Highness to bleed her; I was not at home, and Mr. Edmeades bled her. I had bled her two or three times before, it was by direction of Sir Francis Millman, it was for an inflammation she had on the lungs. As much as I knew, it was not usual for the Princess to be bled twice a year. I don't know that any other medical person attended her at the time that I did, nor do I believe that there did. I don't know that Sir Francis Millman had advised that she should be blooded at the time that I was sent for, and was not at home, nor what was the cause of her being then blooded. I do recollect something of having attended the servant, who was in the coffee-room, for a cold; but I am sure I never said to her that the Princess was with child, or looked as if she was so. I have known that the Princess had frequently sent to Mr. Edmeades' for leeches. When I saw the female child, Mrs. Sander was in the room, and some other servants, but I don't recollect who; I was sent for to see, whether there was any disease about the child, to see whether it was a healthy child, as Her Royal Highness meant to take it under her patronage; the child could just walk alone. I saw the child frequently afterwards, it was one time with Bidgood, and another time with Gosden and his wife. I don't recollect that the Princess was by at any time when I saw the child; I never saw the child in Montague-house when I attended it as a patient, but when I was first sent for to see if the child had any disease, it was in Montague-house.

(Signed) SAM. GILLAM MILLS.
Sworn at Lord Grenville's house, in
Downing-street, the 25th day of
June, 1806, before us,

(Signed) ERSKINE, SPENCER, GRENVILLE, ELLENBOROUGH. A true Copy, J. Becket.

with him when he was abroad. I don't recollect to have seen him ever early in the morning at the Princess's; I was at Ramsgate with the Princess, Captain Manby may have dined there once, he never slept there to my knowledge, nor do I believe he did. The Princess rises at different hours, seldom before ten or eleven. I never knew her up at six o'clock in the morning. If she had been up so early I should not have known it, not being up so early myself. I remember the Princess giving Captain Manby an ink-stand. He had the care of two boys, whom she protected. I cannot say that Captain Manby did not sleep at South End. He may have slept in the village, but I believe he never slept in the Princess's house. I was at Catherington with the Princess. I remember Her Royal Highness going out in an open carriage with the present Lord Hood; I believe Lord Hood's servant attended them; there was only one servant, and no other carriage with them. I was at Dawlish this summer with the Princess, and afterwards at Mount Edgecumbe. The Princess saw a great deal of company there; Sir Richard Strachan used to come there. I do not know what was the cause of his discontinuing his visits there. I remember Sir Sydney Smith being frequently at Montague-house; he was some times there as late as twelve or one o'clock in the morning, but never alone that I know of. The Princess was not in the room when Lady Douglas was brought to-bed; I know she was not, because I was in the room myself when Lady Douglas was delivered. Dr. Mackie, of Lewisham, was the accoucher. I do not recollect Sir Sydney Smith ever being alone with the Princess in the evening. It may have happened, but I do not know that it did. I used to sit with the Princess always in the evening, but not in the morning. I was with the Princess in the Isle of Wight; Mr. Hood and Lord Amelius Beauclerk were there with her she went there from Portsmouth.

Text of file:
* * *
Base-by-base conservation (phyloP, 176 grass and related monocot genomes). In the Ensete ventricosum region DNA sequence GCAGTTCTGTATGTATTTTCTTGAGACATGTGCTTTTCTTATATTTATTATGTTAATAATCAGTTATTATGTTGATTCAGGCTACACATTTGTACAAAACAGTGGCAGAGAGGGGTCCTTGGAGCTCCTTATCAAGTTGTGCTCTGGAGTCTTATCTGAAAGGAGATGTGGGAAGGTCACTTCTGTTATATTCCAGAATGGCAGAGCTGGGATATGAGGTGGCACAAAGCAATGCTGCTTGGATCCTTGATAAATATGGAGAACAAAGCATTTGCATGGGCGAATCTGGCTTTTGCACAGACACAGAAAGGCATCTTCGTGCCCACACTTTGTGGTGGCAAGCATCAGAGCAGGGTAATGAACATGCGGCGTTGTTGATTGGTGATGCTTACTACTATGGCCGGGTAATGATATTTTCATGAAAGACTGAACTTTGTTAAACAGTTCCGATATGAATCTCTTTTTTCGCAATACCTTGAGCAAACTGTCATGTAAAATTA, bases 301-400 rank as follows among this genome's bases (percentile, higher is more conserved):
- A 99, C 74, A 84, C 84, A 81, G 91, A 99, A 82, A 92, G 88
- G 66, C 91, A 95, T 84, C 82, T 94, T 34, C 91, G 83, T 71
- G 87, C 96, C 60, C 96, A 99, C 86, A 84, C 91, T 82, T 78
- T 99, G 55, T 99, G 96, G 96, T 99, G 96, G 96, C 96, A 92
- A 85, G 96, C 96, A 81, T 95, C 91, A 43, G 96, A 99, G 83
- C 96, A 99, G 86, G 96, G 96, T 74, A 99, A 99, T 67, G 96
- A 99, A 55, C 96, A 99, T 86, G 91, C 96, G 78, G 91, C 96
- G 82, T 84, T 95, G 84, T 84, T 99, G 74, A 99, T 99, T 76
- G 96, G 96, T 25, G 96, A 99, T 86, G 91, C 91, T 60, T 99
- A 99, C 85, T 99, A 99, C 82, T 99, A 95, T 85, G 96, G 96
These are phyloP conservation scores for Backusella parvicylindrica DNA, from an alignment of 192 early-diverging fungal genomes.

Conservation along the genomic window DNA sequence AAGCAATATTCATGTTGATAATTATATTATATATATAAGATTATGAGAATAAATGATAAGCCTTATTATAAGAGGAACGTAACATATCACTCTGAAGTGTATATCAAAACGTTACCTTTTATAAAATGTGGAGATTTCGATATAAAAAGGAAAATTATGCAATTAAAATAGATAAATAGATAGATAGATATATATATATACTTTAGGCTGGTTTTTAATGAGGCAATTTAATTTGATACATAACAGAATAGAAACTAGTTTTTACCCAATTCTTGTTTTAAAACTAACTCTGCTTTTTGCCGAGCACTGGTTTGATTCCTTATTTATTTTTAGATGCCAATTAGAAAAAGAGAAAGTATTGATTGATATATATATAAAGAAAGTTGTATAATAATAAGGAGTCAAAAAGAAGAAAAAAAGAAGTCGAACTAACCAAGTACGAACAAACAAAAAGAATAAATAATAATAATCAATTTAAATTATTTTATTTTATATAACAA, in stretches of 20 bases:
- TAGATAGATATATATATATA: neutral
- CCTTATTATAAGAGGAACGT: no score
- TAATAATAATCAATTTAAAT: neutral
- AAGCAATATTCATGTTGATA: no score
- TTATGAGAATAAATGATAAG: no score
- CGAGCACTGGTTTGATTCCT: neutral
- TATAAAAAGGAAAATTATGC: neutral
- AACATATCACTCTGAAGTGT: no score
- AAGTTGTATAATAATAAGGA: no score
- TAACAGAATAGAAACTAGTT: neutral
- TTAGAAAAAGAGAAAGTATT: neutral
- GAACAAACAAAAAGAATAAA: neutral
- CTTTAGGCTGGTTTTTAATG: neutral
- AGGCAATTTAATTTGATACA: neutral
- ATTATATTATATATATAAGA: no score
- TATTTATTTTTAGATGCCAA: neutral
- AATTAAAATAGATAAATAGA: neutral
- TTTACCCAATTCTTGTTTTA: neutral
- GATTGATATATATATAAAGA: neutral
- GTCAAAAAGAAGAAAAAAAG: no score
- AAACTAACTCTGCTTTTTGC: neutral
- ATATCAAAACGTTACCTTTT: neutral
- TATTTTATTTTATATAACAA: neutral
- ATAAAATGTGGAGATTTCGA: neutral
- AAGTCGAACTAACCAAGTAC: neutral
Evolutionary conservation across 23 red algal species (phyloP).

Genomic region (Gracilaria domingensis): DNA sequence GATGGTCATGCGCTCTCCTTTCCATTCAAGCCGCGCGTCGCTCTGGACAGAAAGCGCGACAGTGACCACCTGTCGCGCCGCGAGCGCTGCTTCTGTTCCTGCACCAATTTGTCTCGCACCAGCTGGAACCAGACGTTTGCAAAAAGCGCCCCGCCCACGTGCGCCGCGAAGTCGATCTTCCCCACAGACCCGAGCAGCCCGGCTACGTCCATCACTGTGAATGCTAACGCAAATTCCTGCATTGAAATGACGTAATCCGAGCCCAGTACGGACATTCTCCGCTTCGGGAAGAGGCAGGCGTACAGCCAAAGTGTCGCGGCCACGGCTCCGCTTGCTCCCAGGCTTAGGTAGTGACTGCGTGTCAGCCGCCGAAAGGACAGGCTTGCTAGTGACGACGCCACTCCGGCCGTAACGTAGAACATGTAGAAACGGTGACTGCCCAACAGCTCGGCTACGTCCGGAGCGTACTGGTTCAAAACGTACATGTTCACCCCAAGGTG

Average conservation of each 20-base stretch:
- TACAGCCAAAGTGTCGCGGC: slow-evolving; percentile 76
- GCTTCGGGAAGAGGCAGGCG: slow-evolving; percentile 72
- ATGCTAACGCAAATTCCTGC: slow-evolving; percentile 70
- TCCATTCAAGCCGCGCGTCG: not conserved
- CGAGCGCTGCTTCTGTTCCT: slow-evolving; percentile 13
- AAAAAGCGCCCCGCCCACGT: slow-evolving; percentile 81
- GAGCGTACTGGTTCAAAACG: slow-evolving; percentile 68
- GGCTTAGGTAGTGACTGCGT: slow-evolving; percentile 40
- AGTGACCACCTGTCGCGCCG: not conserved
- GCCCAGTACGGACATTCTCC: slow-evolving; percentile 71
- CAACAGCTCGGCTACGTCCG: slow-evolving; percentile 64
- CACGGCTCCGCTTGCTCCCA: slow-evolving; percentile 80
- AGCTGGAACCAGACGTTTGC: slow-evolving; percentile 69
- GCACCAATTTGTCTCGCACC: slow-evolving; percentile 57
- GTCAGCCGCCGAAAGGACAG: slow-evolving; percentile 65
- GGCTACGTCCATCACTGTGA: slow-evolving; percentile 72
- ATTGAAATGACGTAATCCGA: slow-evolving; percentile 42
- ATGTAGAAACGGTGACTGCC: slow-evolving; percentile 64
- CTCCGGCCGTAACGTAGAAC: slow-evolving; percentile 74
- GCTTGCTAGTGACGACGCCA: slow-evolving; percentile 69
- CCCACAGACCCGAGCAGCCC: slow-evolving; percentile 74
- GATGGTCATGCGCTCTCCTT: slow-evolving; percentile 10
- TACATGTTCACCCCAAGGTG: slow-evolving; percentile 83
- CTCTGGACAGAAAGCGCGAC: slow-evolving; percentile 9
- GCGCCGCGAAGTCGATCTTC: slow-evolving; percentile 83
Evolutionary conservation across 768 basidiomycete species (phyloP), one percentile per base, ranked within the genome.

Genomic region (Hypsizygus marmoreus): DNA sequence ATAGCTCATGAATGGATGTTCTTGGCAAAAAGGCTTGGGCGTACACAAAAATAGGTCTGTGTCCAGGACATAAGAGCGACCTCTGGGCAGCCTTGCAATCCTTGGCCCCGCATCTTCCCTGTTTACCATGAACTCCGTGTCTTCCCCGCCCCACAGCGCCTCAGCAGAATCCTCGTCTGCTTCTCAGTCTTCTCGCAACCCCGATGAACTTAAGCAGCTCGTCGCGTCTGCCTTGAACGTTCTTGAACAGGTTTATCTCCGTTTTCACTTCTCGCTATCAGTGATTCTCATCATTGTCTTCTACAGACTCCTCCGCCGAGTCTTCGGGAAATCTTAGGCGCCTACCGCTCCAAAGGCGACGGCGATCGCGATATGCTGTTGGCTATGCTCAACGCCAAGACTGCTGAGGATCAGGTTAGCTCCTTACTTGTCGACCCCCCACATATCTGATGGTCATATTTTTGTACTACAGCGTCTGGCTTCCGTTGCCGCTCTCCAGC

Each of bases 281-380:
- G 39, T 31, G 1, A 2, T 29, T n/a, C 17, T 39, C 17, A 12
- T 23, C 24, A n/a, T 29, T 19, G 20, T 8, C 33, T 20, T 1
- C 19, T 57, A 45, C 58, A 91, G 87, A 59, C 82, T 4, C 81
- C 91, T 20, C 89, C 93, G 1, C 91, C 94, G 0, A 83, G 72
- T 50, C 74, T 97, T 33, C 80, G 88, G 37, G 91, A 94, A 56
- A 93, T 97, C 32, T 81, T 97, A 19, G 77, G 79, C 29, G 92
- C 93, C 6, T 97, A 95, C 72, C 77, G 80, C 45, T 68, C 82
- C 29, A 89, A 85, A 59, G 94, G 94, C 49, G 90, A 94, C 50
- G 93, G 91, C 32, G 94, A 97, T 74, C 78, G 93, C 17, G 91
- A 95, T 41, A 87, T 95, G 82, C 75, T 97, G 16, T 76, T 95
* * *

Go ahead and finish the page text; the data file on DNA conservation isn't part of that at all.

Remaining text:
(No. 22.)

Whitehall, July 1, 1806. My Lord, The extreme importance of the business on which I have before troubled your Lordship and Lady Willoughby, makes it the